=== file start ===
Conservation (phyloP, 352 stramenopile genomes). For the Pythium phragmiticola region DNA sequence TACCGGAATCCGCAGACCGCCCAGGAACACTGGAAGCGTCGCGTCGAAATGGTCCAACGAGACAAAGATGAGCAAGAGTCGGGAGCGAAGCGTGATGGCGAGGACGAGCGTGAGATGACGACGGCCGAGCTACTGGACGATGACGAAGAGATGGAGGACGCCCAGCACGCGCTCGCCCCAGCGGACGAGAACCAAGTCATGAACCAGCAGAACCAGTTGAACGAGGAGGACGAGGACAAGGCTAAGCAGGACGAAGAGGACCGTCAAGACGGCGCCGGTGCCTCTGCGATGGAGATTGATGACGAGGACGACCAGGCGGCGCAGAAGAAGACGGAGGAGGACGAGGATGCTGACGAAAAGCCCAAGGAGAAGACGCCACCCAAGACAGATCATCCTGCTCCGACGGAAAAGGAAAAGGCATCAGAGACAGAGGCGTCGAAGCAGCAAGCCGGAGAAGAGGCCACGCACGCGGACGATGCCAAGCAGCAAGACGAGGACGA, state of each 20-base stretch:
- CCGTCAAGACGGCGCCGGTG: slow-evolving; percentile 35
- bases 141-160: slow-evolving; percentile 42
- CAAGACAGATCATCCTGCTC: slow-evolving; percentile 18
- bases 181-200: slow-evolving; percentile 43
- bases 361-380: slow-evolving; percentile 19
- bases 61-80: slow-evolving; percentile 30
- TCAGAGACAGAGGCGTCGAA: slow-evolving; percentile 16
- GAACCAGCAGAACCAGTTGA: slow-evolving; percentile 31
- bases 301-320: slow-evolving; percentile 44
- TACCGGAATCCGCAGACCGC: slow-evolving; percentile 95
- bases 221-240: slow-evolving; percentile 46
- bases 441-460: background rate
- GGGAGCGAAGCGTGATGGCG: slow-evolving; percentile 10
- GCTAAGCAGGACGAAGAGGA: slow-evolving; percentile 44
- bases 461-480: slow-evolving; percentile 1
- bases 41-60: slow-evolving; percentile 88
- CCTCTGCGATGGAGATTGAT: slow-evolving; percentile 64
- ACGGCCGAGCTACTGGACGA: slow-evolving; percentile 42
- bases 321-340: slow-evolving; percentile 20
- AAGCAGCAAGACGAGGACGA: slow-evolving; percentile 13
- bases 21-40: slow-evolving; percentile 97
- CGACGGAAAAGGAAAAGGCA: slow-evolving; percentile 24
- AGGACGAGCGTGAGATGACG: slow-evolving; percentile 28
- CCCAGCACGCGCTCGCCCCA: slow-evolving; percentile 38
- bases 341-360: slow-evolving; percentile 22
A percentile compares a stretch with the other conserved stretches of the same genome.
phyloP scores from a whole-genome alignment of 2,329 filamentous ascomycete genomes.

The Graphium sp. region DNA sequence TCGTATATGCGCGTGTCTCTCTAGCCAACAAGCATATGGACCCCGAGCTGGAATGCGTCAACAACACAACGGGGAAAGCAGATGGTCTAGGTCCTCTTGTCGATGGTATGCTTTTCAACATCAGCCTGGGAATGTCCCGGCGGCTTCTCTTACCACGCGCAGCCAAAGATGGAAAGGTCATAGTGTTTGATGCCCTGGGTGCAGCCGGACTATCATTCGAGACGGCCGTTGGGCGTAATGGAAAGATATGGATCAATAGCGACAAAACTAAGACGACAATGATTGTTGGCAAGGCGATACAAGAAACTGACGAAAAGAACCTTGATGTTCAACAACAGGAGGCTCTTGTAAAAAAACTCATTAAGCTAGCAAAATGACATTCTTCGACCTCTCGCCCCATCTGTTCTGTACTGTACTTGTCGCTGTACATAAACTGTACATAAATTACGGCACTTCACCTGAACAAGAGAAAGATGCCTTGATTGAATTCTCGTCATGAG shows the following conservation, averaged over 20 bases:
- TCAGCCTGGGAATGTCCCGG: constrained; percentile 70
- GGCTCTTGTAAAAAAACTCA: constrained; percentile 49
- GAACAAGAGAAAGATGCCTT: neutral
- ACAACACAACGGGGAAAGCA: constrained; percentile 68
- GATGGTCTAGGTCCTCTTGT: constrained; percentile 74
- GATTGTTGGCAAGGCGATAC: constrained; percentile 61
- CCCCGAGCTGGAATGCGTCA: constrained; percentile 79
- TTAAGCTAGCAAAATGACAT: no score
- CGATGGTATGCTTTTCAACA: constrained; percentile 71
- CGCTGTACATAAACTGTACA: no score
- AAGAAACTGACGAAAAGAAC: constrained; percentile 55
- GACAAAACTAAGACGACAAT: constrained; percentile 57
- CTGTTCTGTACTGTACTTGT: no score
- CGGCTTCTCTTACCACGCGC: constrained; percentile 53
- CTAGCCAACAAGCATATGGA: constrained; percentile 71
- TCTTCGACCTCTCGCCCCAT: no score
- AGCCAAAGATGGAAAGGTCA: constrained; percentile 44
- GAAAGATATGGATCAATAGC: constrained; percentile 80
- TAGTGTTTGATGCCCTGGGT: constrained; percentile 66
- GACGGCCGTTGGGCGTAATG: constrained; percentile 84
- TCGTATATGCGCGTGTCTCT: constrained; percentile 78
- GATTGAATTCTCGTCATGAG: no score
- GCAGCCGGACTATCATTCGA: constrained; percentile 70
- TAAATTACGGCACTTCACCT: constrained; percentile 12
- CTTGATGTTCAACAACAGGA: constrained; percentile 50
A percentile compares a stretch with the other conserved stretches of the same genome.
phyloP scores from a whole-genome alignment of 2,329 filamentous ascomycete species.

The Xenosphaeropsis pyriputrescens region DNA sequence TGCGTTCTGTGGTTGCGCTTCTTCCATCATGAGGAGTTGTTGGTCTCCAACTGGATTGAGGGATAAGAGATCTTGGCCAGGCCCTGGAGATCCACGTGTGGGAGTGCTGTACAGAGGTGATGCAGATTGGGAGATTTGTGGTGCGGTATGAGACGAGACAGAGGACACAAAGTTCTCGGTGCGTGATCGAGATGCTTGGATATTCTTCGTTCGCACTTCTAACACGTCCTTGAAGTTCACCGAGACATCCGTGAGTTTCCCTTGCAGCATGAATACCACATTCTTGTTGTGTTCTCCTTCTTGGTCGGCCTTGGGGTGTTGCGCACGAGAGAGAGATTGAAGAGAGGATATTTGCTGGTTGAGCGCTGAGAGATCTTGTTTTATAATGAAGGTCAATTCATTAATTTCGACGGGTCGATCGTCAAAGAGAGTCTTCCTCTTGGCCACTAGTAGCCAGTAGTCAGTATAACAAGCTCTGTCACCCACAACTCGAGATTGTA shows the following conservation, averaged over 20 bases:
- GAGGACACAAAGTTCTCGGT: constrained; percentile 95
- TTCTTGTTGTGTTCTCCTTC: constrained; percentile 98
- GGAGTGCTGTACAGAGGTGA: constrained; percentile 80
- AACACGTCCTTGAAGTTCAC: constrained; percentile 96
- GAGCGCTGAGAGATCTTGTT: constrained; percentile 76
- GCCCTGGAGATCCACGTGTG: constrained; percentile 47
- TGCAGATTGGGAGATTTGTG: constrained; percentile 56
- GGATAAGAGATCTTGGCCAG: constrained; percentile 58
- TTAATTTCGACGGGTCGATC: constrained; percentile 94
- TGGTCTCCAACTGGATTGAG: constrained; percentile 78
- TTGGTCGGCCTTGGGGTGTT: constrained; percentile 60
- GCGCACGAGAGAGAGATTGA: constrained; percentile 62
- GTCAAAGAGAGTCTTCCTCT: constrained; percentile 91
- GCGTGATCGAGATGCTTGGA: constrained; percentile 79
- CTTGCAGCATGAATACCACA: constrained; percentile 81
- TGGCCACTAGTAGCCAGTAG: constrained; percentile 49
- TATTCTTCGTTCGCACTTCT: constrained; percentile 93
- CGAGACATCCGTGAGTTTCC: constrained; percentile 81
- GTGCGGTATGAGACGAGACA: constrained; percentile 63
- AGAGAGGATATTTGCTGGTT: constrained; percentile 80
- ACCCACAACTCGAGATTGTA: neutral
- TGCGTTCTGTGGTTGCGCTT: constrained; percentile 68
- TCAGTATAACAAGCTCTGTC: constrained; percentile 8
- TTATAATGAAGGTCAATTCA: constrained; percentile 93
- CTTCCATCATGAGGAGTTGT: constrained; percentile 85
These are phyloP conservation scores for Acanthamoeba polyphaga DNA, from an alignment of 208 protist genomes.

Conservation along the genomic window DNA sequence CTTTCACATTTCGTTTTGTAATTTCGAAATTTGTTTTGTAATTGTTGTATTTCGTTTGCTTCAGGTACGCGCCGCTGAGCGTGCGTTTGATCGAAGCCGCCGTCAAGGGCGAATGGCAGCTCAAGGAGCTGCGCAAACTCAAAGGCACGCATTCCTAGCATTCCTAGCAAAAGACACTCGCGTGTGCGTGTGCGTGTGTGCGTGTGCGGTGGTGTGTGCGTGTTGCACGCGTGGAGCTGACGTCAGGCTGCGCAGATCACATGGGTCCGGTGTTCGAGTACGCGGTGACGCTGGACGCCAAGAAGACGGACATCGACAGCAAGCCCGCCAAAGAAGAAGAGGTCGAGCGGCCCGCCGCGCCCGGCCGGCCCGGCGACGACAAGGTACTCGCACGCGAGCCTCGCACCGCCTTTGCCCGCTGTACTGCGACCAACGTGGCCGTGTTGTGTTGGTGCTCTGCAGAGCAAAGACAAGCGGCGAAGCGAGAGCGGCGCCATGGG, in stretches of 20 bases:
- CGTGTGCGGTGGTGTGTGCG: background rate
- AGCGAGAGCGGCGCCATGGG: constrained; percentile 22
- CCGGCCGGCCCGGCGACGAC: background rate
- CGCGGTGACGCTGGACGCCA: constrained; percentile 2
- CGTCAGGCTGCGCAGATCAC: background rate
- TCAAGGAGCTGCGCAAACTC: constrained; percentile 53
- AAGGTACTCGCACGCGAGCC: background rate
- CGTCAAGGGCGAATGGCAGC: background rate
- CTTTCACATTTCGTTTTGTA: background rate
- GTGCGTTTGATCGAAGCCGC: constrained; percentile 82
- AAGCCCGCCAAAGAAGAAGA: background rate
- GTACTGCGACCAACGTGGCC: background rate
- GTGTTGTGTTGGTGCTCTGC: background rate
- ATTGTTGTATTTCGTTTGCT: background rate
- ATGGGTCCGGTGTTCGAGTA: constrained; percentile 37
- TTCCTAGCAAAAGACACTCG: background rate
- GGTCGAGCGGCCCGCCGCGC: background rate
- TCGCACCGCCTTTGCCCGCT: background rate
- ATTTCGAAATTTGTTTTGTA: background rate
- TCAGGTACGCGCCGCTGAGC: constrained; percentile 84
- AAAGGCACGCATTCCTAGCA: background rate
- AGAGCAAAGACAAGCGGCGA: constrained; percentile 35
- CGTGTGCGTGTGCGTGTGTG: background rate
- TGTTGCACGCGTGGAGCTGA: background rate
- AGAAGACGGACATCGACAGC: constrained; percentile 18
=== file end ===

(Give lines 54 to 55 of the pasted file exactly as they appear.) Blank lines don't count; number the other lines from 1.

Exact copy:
- CTTGATGTTCAACAACAGGA: constrained; percentile 50
A percentile compares a stretch with the other conserved stretches of the same genome.